The Judge considered a number of common law precedents on state immunity and service, and the English principle that the court could order alternative service other than in accordance with the terms of a treaty in exceptional circumstances. However, a crucial difference between the position in England and the DIFC was that international conventions “achieve the force of law in the UAE by ratification and are deemed to be part of the applicable domestic laws of the state, so that UAE judges must give effect to them” including in connection with the enforcement and recognition of foreign arbitration awards. UAE civil and commercial laws are not applicable in the DIFC, but it remains bound by the terms of the Treaties which form part of the law of the UAE. As such, service of DIFC proceedings had to be in full accord with the Riyadh Convention.
The Judge concluded that his order for the enforcement and recognition of the second and third London partial final awards stood, but the order had to be validly served in accordance with the Riyadh Convention. The ex parte orders for alternative service of the enforcement order and the Consortium’s application for disclosure were set aside.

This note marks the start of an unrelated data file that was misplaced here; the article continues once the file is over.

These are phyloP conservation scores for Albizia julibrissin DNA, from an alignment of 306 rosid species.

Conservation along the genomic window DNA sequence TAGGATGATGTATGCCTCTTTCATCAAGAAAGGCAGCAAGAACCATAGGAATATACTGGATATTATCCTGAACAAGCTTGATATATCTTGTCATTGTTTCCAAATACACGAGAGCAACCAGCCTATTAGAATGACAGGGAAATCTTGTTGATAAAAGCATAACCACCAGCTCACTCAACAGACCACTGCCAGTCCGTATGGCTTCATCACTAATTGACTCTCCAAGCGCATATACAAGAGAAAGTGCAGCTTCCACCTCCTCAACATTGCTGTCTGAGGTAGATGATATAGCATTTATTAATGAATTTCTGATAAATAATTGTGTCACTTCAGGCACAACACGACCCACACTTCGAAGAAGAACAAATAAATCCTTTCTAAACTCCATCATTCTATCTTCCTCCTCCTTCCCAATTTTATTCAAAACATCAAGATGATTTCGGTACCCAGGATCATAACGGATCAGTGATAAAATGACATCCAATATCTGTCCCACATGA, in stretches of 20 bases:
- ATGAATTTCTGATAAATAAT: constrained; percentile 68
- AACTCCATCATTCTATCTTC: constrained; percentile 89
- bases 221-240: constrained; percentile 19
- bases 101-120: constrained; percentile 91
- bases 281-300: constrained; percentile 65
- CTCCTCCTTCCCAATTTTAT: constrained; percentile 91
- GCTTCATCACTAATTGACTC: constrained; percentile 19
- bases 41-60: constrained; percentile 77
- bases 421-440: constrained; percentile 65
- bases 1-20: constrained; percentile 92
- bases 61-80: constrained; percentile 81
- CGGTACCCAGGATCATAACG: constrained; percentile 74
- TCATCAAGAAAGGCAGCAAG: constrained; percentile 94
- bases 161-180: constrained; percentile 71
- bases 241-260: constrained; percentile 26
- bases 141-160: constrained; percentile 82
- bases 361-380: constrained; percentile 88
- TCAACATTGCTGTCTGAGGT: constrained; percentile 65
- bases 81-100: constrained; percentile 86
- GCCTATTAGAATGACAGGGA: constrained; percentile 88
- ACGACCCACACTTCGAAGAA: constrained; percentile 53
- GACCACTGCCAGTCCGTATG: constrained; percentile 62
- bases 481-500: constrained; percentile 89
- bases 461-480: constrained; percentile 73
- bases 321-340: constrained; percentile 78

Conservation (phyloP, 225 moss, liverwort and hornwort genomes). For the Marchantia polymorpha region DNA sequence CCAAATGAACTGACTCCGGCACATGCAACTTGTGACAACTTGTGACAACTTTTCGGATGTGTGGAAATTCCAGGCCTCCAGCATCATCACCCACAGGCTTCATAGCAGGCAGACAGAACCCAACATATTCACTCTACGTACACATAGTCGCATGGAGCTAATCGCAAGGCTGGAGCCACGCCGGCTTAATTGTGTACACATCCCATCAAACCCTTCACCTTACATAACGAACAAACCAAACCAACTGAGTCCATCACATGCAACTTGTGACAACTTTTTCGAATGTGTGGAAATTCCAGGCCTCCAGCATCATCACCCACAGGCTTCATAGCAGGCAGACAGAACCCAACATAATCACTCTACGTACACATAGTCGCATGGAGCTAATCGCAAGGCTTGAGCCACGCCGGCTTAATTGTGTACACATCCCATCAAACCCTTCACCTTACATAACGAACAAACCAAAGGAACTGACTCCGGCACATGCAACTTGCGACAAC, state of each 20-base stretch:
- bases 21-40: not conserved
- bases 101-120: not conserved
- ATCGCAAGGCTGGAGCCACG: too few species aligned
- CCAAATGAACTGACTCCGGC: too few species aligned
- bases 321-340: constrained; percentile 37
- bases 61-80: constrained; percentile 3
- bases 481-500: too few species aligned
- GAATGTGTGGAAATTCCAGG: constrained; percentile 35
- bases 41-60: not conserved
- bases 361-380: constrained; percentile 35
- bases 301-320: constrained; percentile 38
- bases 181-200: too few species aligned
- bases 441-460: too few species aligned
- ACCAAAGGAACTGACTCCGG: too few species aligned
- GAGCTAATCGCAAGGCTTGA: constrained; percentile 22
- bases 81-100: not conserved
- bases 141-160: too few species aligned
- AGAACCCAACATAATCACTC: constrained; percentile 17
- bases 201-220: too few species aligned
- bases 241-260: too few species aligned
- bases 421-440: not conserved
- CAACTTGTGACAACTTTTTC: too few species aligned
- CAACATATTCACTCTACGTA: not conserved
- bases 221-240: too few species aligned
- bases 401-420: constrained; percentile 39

Following the handing down of the DIFC Courts’ judgment, the parties published a joint press release at the end of August saying that they had agreed to “fully and finally settle all their differences” with the KRG, and that the LCIA arbitration and related court proceedings would end. Amongst other terms, the KRG has agreed to pay $600 million USD immediately with a further $400 million USD to be “dedicated for investment” in the two gas fields. The balance of the sums awarded by the Tribunal – over a further $1.2 billion USD – has been “reclassified” as outstanding cost recoverable by the Consortium from future revenues.
The DIFC Courts’ decision shows, firstly, the importance of valid service under all material rules, domestic and international. It also demonstrates a bullish attitude on the part of the DIFC Courts to the enforcement of awards and judgments against sovereign states, providing access to justice for claimants seeking redress.
Al Tamimi & Company regularly advises on the enforcement of foreign arbitral awards in the DIFC and wider UAE jurisdictions. For further information please contact Naief Yahia (email@example.com), Rita Jaballah (firstname.lastname@example.org) or Tarek Shrayh (email@example.com)